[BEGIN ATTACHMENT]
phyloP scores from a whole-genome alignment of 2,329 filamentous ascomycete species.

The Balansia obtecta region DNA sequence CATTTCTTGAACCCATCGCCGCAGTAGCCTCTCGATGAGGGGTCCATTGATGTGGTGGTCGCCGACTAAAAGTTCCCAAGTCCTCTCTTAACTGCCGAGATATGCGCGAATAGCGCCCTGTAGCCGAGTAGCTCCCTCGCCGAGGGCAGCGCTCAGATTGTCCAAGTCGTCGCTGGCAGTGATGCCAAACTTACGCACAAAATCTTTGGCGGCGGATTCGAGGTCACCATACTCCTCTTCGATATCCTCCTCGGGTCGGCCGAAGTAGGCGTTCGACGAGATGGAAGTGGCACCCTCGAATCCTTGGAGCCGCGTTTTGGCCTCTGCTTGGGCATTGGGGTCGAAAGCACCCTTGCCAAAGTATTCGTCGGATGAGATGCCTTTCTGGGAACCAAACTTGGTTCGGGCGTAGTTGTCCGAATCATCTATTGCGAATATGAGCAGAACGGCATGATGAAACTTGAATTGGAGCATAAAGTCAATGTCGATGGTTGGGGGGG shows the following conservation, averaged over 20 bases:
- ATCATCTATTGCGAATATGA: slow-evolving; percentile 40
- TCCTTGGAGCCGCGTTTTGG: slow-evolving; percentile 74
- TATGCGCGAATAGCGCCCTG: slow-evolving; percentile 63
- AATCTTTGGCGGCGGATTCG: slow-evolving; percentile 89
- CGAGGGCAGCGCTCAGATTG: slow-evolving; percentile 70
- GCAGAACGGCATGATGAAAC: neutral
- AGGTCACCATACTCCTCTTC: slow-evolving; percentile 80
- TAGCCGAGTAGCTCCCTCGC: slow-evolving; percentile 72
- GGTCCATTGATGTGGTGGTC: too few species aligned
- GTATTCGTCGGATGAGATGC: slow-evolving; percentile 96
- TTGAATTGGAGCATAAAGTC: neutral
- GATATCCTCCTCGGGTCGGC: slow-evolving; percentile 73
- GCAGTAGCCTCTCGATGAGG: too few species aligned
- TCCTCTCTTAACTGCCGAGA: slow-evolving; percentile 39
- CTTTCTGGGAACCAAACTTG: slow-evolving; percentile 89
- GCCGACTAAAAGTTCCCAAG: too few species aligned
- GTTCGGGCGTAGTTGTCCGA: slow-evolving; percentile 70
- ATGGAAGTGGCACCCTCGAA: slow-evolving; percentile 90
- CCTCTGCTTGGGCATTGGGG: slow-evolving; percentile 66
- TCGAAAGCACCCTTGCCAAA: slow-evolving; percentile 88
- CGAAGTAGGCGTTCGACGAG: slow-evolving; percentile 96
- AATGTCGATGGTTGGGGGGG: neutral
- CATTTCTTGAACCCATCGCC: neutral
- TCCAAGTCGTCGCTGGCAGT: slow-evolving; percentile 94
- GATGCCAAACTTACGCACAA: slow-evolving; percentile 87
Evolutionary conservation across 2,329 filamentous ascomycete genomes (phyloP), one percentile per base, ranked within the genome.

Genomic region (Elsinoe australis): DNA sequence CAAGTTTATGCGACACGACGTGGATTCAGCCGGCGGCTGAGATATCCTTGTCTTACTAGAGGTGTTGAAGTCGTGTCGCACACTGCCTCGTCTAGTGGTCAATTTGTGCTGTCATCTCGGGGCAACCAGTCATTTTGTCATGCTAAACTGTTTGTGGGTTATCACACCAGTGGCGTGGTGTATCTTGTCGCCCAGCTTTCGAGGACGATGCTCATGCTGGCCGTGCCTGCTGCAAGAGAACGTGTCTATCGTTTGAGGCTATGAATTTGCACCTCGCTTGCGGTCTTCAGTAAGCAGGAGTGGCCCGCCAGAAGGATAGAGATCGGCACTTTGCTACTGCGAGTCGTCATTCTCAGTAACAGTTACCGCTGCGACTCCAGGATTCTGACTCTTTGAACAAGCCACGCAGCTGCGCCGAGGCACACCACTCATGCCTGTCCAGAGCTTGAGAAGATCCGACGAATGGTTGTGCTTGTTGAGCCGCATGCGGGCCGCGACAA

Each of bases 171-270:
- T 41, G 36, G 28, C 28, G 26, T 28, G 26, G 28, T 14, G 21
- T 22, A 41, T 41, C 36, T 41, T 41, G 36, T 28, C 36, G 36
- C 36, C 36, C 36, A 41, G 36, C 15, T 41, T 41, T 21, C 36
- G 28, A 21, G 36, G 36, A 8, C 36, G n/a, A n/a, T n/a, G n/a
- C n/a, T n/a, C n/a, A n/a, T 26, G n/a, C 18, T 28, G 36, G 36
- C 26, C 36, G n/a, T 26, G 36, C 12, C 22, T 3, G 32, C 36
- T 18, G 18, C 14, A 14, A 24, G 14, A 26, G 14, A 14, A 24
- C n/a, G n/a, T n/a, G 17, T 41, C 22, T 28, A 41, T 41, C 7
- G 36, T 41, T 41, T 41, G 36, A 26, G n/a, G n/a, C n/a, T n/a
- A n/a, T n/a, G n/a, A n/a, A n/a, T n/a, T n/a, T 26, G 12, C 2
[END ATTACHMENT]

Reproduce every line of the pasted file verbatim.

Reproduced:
phyloP scores from a whole-genome alignment of 2,329 filamentous ascomycete species.

The Balansia obtecta region DNA sequence CATTTCTTGAACCCATCGCCGCAGTAGCCTCTCGATGAGGGGTCCATTGATGTGGTGGTCGCCGACTAAAAGTTCCCAAGTCCTCTCTTAACTGCCGAGATATGCGCGAATAGCGCCCTGTAGCCGAGTAGCTCCCTCGCCGAGGGCAGCGCTCAGATTGTCCAAGTCGTCGCTGGCAGTGATGCCAAACTTACGCACAAAATCTTTGGCGGCGGATTCGAGGTCACCATACTCCTCTTCGATATCCTCCTCGGGTCGGCCGAAGTAGGCGTTCGACGAGATGGAAGTGGCACCCTCGAATCCTTGGAGCCGCGTTTTGGCCTCTGCTTGGGCATTGGGGTCGAAAGCACCCTTGCCAAAGTATTCGTCGGATGAGATGCCTTTCTGGGAACCAAACTTGGTTCGGGCGTAGTTGTCCGAATCATCTATTGCGAATATGAGCAGAACGGCATGATGAAACTTGAATTGGAGCATAAAGTCAATGTCGATGGTTGGGGGGG shows the following conservation, averaged over 20 bases:
- ATCATCTATTGCGAATATGA: slow-evolving; percentile 40
- TCCTTGGAGCCGCGTTTTGG: slow-evolving; percentile 74
- TATGCGCGAATAGCGCCCTG: slow-evolving; percentile 63
- AATCTTTGGCGGCGGATTCG: slow-evolving; percentile 89
- CGAGGGCAGCGCTCAGATTG: slow-evolving; percentile 70
- GCAGAACGGCATGATGAAAC: neutral
- AGGTCACCATACTCCTCTTC: slow-evolving; percentile 80
- TAGCCGAGTAGCTCCCTCGC: slow-evolving; percentile 72
- GGTCCATTGATGTGGTGGTC: too few species aligned
- GTATTCGTCGGATGAGATGC: slow-evolving; percentile 96
- TTGAATTGGAGCATAAAGTC: neutral
- GATATCCTCCTCGGGTCGGC: slow-evolving; percentile 73
- GCAGTAGCCTCTCGATGAGG: too few species aligned
- TCCTCTCTTAACTGCCGAGA: slow-evolving; percentile 39
- CTTTCTGGGAACCAAACTTG: slow-evolving; percentile 89
- GCCGACTAAAAGTTCCCAAG: too few species aligned
- GTTCGGGCGTAGTTGTCCGA: slow-evolving; percentile 70
- ATGGAAGTGGCACCCTCGAA: slow-evolving; percentile 90
- CCTCTGCTTGGGCATTGGGG: slow-evolving; percentile 66
- TCGAAAGCACCCTTGCCAAA: slow-evolving; percentile 88
- CGAAGTAGGCGTTCGACGAG: slow-evolving; percentile 96
- AATGTCGATGGTTGGGGGGG: neutral
- CATTTCTTGAACCCATCGCC: neutral
- TCCAAGTCGTCGCTGGCAGT: slow-evolving; percentile 94
- GATGCCAAACTTACGCACAA: slow-evolving; percentile 87
Evolutionary conservation across 2,329 filamentous ascomycete genomes (phyloP), one percentile per base, ranked within the genome.

Genomic region (Elsinoe australis): DNA sequence CAAGTTTATGCGACACGACGTGGATTCAGCCGGCGGCTGAGATATCCTTGTCTTACTAGAGGTGTTGAAGTCGTGTCGCACACTGCCTCGTCTAGTGGTCAATTTGTGCTGTCATCTCGGGGCAACCAGTCATTTTGTCATGCTAAACTGTTTGTGGGTTATCACACCAGTGGCGTGGTGTATCTTGTCGCCCAGCTTTCGAGGACGATGCTCATGCTGGCCGTGCCTGCTGCAAGAGAACGTGTCTATCGTTTGAGGCTATGAATTTGCACCTCGCTTGCGGTCTTCAGTAAGCAGGAGTGGCCCGCCAGAAGGATAGAGATCGGCACTTTGCTACTGCGAGTCGTCATTCTCAGTAACAGTTACCGCTGCGACTCCAGGATTCTGACTCTTTGAACAAGCCACGCAGCTGCGCCGAGGCACACCACTCATGCCTGTCCAGAGCTTGAGAAGATCCGACGAATGGTTGTGCTTGTTGAGCCGCATGCGGGCCGCGACAA

Each of bases 171-270:
- T 41, G 36, G 28, C 28, G 26, T 28, G 26, G 28, T 14, G 21
- T 22, A 41, T 41, C 36, T 41, T 41, G 36, T 28, C 36, G 36
- C 36, C 36, C 36, A 41, G 36, C 15, T 41, T 41, T 21, C 36
- G 28, A 21, G 36, G 36, A 8, C 36, G n/a, A n/a, T n/a, G n/a
- C n/a, T n/a, C n/a, A n/a, T 26, G n/a, C 18, T 28, G 36, G 36
- C 26, C 36, G n/a, T 26, G 36, C 12, C 22, T 3, G 32, C 36
- T 18, G 18, C 14, A 14, A 24, G 14, A 26, G 14, A 14, A 24
- C n/a, G n/a, T n/a, G 17, T 41, C 22, T 28, A 41, T 41, C 7
- G 36, T 41, T 41, T 41, G 36, A 26, G n/a, G n/a, C n/a, T n/a
- A n/a, T n/a, G n/a, A n/a, A n/a, T n/a, T n/a, T 26, G 12, C 2